The ‘Unfairness’ in the J6 Prosecutions

The “Justice for J6” rally tomorrow aims to address the purported injustice in the prosecution of those who rallied at the Capitol on January 6. As President Trump stated this week (after saying on January 7 “To those who engage in the acts of violence and destruction: You do not represent our country, and to those who broke the law: You will pay.”),

I don’t think that anyone is being “persecuted.” But I do believe that there is “unfairness” in these prosecutions. Not because the J6 defendants are being prosecuted, but because only they are being prosecuted. The J6 defendants acted — rightly, in my view — on the basis of a set of beliefs that they had been wrongly brought to embrace. They must pay the price for that mistake. But it is outrageous that those who are responsible for that mistake have paid — and will pay — absolutely nothing for their own wrongs.

They acted rightly, given what they believed

As I watched the events unfold on January 6, I knew that I was personally conflicted about what I was seeing. I didn’t have any doubt about whether what they believed was true. The idea that the 2020 election was stolen is, in my view, simple insanity fueled by pathology.

But it was clear enough on January 6 that many in that crowd believed it. It was clear that many were certain that the stories they had heard and watched and shared — that ballots were destroyed, or votes for Biden were dumped into the mix in key jurisdictions in the middle of the night, etc. — were in fact true. And for those on Capitol Hill, these “truths” entailed certain patriotic obligations. They were not the oppressed. Indeed, most of the rioters were middle class and upper middle class Americans. But many of them believed they had a duty, given what they believed was true.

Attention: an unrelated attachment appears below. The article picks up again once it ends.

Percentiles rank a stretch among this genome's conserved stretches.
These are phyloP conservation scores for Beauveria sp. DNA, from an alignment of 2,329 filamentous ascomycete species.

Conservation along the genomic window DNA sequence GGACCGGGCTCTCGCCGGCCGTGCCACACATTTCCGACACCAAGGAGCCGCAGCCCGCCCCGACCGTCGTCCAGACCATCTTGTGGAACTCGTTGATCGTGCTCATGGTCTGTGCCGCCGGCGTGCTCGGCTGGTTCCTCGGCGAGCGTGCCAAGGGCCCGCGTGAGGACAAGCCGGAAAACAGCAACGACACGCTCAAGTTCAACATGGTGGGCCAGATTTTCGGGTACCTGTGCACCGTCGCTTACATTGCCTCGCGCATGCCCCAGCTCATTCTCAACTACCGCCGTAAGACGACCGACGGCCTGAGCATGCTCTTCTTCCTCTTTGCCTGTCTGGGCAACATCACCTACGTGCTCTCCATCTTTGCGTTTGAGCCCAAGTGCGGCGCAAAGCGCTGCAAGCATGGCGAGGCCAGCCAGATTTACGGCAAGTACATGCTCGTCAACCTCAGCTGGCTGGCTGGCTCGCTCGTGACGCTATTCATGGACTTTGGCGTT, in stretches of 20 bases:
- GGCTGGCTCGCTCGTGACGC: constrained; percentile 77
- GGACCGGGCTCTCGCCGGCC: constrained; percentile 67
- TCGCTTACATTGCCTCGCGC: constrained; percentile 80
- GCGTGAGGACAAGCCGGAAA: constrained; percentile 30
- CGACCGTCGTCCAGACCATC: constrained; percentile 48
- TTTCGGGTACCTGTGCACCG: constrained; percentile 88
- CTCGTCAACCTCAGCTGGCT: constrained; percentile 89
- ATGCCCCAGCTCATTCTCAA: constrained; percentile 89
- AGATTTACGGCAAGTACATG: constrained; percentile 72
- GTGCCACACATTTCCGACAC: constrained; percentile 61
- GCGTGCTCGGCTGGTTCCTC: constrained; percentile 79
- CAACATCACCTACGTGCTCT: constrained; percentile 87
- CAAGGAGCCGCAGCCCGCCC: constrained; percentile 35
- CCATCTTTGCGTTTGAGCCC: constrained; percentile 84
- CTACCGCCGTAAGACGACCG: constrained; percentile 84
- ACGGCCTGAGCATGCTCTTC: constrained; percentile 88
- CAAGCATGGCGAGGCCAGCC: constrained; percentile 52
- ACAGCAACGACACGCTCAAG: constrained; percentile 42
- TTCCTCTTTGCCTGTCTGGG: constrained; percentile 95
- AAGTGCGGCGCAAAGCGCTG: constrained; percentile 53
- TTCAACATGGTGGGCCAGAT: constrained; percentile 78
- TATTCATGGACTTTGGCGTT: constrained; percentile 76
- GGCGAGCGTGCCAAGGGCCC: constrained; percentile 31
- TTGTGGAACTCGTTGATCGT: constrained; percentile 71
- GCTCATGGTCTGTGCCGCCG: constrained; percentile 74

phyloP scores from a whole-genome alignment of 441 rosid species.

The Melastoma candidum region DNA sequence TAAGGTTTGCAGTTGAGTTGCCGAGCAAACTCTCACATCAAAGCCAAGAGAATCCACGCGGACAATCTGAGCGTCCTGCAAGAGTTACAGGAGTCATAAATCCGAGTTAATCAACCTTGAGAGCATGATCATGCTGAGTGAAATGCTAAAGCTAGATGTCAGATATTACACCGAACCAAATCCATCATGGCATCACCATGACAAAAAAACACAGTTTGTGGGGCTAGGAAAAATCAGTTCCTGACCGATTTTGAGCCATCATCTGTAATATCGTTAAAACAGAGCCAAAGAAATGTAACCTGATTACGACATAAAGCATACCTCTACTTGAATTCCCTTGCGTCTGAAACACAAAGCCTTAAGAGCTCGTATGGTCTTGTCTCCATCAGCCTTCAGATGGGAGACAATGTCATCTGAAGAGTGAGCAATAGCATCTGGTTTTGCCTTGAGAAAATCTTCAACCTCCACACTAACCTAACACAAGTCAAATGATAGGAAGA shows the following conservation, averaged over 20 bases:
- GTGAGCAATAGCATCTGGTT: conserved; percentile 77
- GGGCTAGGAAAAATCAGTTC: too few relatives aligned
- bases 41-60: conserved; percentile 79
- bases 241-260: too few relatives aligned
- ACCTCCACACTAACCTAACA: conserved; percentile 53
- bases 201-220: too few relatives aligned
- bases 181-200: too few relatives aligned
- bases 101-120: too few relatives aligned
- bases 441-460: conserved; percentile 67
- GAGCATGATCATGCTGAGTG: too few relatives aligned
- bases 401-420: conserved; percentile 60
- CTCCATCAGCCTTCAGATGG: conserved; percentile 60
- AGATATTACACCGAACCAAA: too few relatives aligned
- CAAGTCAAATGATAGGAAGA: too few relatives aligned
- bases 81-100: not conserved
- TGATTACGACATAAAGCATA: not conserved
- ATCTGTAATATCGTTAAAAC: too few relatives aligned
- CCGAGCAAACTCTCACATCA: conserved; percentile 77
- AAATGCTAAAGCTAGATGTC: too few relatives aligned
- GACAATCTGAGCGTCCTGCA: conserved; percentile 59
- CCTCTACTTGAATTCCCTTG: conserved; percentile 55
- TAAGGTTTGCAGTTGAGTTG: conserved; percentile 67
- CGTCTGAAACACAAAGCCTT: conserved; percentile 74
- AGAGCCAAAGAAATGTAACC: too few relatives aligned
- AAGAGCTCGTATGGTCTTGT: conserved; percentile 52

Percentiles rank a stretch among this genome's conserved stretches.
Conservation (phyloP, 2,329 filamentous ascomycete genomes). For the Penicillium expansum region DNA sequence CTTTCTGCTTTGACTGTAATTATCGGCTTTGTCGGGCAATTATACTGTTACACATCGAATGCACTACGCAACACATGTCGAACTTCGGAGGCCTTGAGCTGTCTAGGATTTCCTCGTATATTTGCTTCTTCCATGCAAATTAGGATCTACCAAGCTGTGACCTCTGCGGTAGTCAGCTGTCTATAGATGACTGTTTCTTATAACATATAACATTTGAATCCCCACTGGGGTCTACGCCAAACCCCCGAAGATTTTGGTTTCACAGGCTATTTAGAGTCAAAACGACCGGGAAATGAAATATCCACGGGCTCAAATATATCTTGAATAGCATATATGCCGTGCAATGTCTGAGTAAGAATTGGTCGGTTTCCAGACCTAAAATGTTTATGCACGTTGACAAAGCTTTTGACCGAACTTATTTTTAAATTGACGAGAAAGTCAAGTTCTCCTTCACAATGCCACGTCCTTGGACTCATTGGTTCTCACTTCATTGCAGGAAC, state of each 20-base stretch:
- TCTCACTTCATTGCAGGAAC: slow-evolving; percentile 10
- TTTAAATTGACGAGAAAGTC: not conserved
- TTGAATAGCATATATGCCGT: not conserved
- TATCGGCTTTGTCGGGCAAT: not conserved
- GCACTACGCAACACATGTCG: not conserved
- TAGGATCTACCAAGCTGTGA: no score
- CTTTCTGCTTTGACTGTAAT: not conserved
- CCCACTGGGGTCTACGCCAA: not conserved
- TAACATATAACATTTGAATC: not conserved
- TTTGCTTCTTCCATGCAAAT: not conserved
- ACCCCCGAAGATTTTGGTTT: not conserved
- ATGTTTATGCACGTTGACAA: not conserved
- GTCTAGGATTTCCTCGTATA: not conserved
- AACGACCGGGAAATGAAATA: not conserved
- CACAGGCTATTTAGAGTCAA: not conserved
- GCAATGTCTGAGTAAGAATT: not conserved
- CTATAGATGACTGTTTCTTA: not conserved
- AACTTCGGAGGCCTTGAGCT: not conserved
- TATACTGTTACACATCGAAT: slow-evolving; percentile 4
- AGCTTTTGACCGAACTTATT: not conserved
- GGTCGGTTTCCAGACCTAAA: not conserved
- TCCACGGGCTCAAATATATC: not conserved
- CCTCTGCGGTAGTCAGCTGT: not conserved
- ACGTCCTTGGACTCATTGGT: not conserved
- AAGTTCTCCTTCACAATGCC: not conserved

I was conflicted about that because I myself had argued essentially the same thing — from the other side.

I was part of many before this past election who were wargaming how bad faith could flip the election. Ours is a stable and reliable system, so long as people of good faith operate on both sides. But there were many ways, as many of us described, for people of bad faith to cheat. (See episodes 65 to 75 of the podcast Another Way for each of these ways, explained.) To this day, I am astonished and relieved that Mike Pence listened to Dan Quayle’s clear advice, and refused to explore whether indeed he had the constitutional authority to second guess the results reported from the states. Many sane (and liberal) law professors had worried for many years that the Vice President indeed had that power. That view is wrong, in my view. But it is not crazy.

Many of us had therefore wondered: What happens if bad faith wins? What should we have done if the efforts to subvert this election had succeeded? What if, contrary to the Supreme Court’s clear pronouncement, electors had voted contrary to how they were pledged? What if Mitch McConnell led Senate Republicans to refuse to follow the certified results from Pennsylvania or Michigan? And what if Mike Pence believed Bruce Ackerman’s history, and insisted that Jefferson himself had established the precedent that the Vice President retained the power to rule himself into office?